No truck but much data. We knew this was not to be an overnight occurrence. What we want, car dealers don’t sell. Their choice is either a super basic work truck or a moving mansion: leather seats, four doors, extra chrome, and all other manner of nonsense.
We have dogs, we don’t want leather seats. We don’t have passengers, we don’t want extra doors. I have taste, I don’t want my truck to look like a tart’s boudoir. Why is this so hard to understand? Ford’s high-end King’s Ranch package costs an extra $1,000 and there is not a thing on the list that I want. Two-tone trim? Pedals that move up to meet me? A truck you can talk to? Why? Okay, if forced, I would take the heated seats. Hubby’s VW came with them. Over the top yes, but you can get addicted to having your butt warm. But I digress. Truck makers don’t seem to understand – or think buyers don’t understand – the difference between flash and functionality.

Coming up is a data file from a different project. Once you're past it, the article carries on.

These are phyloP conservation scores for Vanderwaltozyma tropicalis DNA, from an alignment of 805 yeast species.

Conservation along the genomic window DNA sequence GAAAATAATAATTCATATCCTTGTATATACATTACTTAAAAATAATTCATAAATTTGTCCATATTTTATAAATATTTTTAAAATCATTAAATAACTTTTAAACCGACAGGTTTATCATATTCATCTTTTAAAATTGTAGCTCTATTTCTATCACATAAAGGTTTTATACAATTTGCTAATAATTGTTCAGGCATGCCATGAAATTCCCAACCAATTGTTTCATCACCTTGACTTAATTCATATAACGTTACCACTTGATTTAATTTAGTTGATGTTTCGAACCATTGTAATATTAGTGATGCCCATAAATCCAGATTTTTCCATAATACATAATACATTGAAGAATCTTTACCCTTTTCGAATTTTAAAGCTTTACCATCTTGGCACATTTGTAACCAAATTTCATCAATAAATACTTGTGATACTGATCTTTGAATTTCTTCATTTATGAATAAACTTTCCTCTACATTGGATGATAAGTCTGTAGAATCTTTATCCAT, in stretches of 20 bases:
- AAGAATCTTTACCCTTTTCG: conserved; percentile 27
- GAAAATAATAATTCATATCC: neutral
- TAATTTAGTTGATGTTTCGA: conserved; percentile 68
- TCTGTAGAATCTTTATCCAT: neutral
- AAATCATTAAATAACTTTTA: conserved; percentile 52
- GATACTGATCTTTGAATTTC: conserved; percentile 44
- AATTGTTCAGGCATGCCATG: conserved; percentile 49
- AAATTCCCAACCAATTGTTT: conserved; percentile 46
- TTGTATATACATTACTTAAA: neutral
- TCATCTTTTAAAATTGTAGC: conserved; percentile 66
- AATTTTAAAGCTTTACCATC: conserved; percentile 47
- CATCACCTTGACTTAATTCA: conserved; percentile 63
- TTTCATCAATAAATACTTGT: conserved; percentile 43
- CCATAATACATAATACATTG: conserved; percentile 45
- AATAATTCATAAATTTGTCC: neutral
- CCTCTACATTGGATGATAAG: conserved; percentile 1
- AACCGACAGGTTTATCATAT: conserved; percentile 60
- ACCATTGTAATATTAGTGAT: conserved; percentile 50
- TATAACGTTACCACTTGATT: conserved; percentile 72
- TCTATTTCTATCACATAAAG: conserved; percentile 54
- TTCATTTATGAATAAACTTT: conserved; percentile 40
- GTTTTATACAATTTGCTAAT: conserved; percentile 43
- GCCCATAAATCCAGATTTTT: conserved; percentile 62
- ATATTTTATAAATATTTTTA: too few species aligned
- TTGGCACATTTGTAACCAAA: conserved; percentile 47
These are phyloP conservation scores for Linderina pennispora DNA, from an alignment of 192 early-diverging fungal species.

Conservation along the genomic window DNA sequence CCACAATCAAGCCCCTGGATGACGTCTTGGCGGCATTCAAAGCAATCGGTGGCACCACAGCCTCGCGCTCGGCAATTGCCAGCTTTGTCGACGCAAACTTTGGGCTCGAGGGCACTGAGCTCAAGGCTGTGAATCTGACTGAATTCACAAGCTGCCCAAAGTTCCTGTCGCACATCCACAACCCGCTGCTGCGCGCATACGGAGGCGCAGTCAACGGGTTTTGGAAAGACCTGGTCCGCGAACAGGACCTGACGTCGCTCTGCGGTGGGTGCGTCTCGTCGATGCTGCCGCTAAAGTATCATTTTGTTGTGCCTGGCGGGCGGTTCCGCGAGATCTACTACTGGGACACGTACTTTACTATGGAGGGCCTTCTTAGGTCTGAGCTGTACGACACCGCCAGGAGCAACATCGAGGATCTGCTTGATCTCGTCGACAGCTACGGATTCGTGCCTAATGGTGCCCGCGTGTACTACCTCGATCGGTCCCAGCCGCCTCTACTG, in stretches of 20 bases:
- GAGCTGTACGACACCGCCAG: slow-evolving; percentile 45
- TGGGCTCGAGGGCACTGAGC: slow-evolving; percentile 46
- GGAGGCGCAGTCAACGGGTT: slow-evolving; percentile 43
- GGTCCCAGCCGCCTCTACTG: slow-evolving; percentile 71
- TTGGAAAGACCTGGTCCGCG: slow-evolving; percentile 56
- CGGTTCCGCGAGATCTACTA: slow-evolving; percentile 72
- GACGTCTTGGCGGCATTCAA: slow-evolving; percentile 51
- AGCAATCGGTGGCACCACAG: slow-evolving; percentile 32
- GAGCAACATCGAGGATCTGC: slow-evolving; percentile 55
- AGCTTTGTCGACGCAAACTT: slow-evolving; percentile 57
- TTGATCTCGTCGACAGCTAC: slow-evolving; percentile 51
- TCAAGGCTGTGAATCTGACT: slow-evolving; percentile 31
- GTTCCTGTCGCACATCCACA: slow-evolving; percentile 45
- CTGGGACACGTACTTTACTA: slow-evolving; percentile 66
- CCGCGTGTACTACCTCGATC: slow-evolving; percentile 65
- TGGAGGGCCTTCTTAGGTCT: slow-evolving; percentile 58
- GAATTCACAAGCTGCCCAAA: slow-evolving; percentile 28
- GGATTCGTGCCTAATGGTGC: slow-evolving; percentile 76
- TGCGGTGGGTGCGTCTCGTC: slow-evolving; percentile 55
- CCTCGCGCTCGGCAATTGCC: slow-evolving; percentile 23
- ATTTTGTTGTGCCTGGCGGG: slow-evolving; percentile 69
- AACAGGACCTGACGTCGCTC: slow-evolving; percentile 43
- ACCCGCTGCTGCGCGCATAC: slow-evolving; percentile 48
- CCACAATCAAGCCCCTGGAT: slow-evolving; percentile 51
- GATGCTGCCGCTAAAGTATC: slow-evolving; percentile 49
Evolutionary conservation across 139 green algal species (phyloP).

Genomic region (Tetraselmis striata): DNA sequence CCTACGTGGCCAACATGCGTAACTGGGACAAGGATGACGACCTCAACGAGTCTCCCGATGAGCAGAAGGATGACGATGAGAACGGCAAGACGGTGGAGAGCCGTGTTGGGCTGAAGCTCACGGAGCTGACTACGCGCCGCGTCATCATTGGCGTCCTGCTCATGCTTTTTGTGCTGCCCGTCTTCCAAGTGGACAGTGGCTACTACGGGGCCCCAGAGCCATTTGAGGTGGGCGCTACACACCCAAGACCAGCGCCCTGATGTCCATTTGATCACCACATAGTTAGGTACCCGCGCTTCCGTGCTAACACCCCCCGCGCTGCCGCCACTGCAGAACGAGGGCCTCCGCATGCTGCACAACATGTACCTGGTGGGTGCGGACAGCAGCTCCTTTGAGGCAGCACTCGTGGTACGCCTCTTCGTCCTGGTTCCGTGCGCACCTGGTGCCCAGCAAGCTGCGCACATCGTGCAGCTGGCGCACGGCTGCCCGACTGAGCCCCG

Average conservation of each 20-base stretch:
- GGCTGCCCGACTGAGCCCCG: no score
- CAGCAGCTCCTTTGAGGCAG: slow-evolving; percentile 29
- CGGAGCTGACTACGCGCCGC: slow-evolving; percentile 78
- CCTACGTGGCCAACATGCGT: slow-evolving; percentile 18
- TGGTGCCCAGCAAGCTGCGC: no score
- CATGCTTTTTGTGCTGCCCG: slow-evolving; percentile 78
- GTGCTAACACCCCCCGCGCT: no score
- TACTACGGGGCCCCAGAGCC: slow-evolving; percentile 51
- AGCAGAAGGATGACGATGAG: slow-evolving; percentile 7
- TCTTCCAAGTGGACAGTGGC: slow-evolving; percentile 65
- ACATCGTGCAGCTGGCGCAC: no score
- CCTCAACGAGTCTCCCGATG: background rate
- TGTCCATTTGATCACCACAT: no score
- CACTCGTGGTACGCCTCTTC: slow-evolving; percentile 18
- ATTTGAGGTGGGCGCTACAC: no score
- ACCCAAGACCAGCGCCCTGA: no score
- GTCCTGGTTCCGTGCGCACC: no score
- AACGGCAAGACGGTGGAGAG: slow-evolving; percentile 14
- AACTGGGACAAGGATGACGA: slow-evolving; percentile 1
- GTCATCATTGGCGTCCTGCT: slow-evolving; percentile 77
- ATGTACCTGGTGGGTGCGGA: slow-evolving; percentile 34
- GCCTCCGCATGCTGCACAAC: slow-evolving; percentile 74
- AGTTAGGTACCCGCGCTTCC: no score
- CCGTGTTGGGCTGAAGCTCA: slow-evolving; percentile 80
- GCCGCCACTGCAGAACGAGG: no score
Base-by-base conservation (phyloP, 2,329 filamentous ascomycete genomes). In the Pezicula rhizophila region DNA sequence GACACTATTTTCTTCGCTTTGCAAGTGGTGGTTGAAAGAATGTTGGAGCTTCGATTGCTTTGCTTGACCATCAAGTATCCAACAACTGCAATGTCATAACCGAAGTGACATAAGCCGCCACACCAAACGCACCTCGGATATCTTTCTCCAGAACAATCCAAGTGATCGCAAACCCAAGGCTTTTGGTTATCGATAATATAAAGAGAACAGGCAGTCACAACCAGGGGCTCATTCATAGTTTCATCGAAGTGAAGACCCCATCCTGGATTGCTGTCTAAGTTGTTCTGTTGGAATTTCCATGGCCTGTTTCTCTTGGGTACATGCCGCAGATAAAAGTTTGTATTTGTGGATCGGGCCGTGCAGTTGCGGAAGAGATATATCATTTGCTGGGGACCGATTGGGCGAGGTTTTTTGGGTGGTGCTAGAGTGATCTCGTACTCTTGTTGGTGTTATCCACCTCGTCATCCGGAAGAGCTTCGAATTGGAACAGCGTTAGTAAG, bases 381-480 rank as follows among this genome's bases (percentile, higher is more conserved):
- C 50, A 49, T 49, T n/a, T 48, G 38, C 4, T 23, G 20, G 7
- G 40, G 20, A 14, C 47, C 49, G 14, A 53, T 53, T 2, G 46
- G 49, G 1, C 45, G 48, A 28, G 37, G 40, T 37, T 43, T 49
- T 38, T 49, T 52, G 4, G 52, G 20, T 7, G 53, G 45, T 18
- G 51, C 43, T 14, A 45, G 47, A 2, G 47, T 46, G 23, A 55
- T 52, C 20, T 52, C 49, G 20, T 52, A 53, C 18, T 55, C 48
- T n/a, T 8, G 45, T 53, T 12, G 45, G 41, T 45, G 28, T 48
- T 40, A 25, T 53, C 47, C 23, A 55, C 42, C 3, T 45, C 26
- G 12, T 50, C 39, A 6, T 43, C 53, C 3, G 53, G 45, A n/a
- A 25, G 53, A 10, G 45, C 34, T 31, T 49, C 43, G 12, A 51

Other observations from a day in the truck trenches:
I spend a lot of time writing down notes – yeah, quel surprise – which I gather is not standard car buyer behavior. Tough. I’m spending enough $$ that you can stand around and wait.
Amazingly, the one truck they have on the lot is exactly the one you need.
Incompetence. At dealer A we ask for a list of options. Dude shows us a description of the available packages, which is a slightly different beast, in his dealer book. No take-home here. At dealer B, a large stand of PR materials yields a brochure full of truck advertisements in the back of which is a list of packages and options broken down by truck style. Exactly what we were looking for. We are not difficult customers. Just know your product, please.
Overall, progress is being made, so I’m happy.
Does anyone out there actually enjoy car shopping?
Gratuitous Kitten Pic
If you are having trouble with the geometry, it’s two kittens lying on/across my wrist as I type.